2. How much storage space

The best thing about a collapsible toilet is the little amount of space they consume. However, not all collapsible toilets are created equally. Some fold away to be absolutely tiny – so much so, you could fit it in a handbag, others are slightly bigger. So, I guess it depends on how much room you are willing to sacrifice within your van!

The two points above are correlated, the more comfortable the seated position, the bigger the toilet. Therefore you have to pick one to prioritise. Personally, we would pick size over comfort any day!

So, what toilet is right for you?

Below we have briefly discussed what toilet is best for different lifestyles and circumstances. These are just our personal opinions, but we definitely think it could be useful if you are still on the fence!

What we would recommend for full-time vanlife


A composting toilet allows a lot of versatility that some of the other toilets don’t. For example, the longer periods of time between emptying means you can stay off-grid for longer. Although it has a high initial cost, we believe that you won’t regret it.

What we recommend for weekend warriors

Bucket or Collapsible

If you are only planning on staying in your van for short periods of time, a toilet won’t be high on your priority list. However, it is always great to have one in case of emergencies.

For this reason, we recommend the bucket or collapsible toilet. Both of these options can be easily stored and offer a low-tech, highly functional solution – even on a shoestring budget.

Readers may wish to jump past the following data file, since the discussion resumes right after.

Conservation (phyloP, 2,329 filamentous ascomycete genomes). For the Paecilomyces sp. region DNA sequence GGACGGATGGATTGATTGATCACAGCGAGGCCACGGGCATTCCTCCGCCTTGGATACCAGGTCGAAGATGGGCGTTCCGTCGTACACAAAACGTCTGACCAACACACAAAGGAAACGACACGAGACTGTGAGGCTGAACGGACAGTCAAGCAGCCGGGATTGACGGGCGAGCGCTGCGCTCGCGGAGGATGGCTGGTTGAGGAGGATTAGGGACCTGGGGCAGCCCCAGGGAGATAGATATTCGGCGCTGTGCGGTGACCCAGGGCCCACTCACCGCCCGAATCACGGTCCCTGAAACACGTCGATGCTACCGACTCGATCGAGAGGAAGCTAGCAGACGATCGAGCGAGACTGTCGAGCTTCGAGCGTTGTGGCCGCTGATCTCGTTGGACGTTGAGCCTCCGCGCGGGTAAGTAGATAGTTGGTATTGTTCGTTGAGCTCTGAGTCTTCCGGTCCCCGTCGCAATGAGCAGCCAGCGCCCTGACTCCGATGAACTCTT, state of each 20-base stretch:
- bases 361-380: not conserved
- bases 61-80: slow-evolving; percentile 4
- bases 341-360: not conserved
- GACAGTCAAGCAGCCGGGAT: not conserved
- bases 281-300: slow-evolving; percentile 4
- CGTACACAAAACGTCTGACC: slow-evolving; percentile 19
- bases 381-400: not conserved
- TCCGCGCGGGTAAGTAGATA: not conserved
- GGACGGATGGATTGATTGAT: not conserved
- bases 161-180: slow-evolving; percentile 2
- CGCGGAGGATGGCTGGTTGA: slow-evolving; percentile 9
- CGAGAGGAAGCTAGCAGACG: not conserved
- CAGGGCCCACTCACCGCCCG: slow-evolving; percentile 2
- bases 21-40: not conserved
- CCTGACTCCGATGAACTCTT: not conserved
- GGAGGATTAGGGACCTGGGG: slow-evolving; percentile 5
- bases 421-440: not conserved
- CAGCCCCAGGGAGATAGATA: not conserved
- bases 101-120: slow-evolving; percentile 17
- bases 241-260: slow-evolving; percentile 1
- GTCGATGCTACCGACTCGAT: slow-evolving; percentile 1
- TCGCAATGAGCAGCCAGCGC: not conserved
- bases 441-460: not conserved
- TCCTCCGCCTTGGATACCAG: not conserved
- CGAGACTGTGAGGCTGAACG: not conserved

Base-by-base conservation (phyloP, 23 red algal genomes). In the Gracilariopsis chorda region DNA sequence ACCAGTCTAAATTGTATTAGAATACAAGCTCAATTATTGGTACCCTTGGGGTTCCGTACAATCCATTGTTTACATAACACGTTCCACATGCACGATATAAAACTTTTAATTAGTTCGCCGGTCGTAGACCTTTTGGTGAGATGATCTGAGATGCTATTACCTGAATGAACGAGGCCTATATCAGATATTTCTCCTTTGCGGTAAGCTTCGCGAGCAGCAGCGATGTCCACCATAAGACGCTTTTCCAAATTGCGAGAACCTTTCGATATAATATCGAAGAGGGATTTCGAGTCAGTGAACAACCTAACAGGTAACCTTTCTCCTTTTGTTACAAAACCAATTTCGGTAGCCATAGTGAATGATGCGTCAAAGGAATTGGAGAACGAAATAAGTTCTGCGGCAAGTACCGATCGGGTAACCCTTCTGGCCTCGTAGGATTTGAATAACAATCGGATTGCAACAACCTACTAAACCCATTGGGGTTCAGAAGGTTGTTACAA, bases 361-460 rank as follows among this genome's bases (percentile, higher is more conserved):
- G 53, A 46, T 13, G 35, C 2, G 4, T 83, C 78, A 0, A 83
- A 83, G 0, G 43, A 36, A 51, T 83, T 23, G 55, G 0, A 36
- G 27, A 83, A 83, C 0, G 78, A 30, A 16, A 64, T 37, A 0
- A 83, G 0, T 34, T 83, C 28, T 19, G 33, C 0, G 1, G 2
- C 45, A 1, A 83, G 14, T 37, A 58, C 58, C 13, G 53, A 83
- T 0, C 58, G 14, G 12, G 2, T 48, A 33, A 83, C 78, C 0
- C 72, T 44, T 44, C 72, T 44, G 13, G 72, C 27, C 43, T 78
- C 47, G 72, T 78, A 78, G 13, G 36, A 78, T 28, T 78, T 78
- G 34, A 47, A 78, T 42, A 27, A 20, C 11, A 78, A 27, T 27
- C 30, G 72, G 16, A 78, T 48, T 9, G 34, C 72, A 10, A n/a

What we recommend for families


A chemical toilet is a very common choice of toilet as it is perhaps is the most similar to a regular toilet. There is no need to separate liquids and solids, and it has a level of familiarity to it. Yes, emptying it is a horrible process, but its ease of use and conventional design makes it a comfortable experience for children and adults alike.

Best budget toilet


A bucket toilet is the epitome of high function, low price. Its simplistic (yet somewhat comfortable) design really makes the best of a bad situation. The air-tight lid allows smells to be locked in and should be fine in transit. Finally, a bucket toilet (if separating liquids and solids) can be used as a fairly effective primitive composting toilet, if treated right!

Best toilet (if you have unlimited money)

Dry Flush Vacuum

We personally think there is no better toilet on the market today. With that being said, its CRAZY maintenance cost really makes it inaccessible for most people.

The Laveo Dry Flush toilet is in a league of its own as it makes the unenviable job of emptying the toilet completely mess-free and fine for even the biggest germ-phobic person.

Best All-Arounder


A composting toilet, as mentioned previously is one of the most environmentally friendly toilets going, it also has little to no odor – what more could you want?

We understand its initial price may be off-putting, but it’s certainly worth considering if your budget can stretch to it.

There is no right or wrong answer when picking a toilet, just the answer that works best for you. So whether you are a bargain hunter, eco-warrior, or tech-obsessed, there is a toilet for you!

For reference, we have opted for a portable chemical toilet (Porta-Potti) with the hopes of eventually upgrading to a composting toilet in the future.

Feel free to ask us any questions about toilets! You can always find us in the comments.

Whilst you’re here why not check out our page dedicated to all things PLUMBING. From water pumps to heaters, to showers, this page links to step-by-step guides carefully walking you through each process (they also include diagrams that would make IKEA Proud).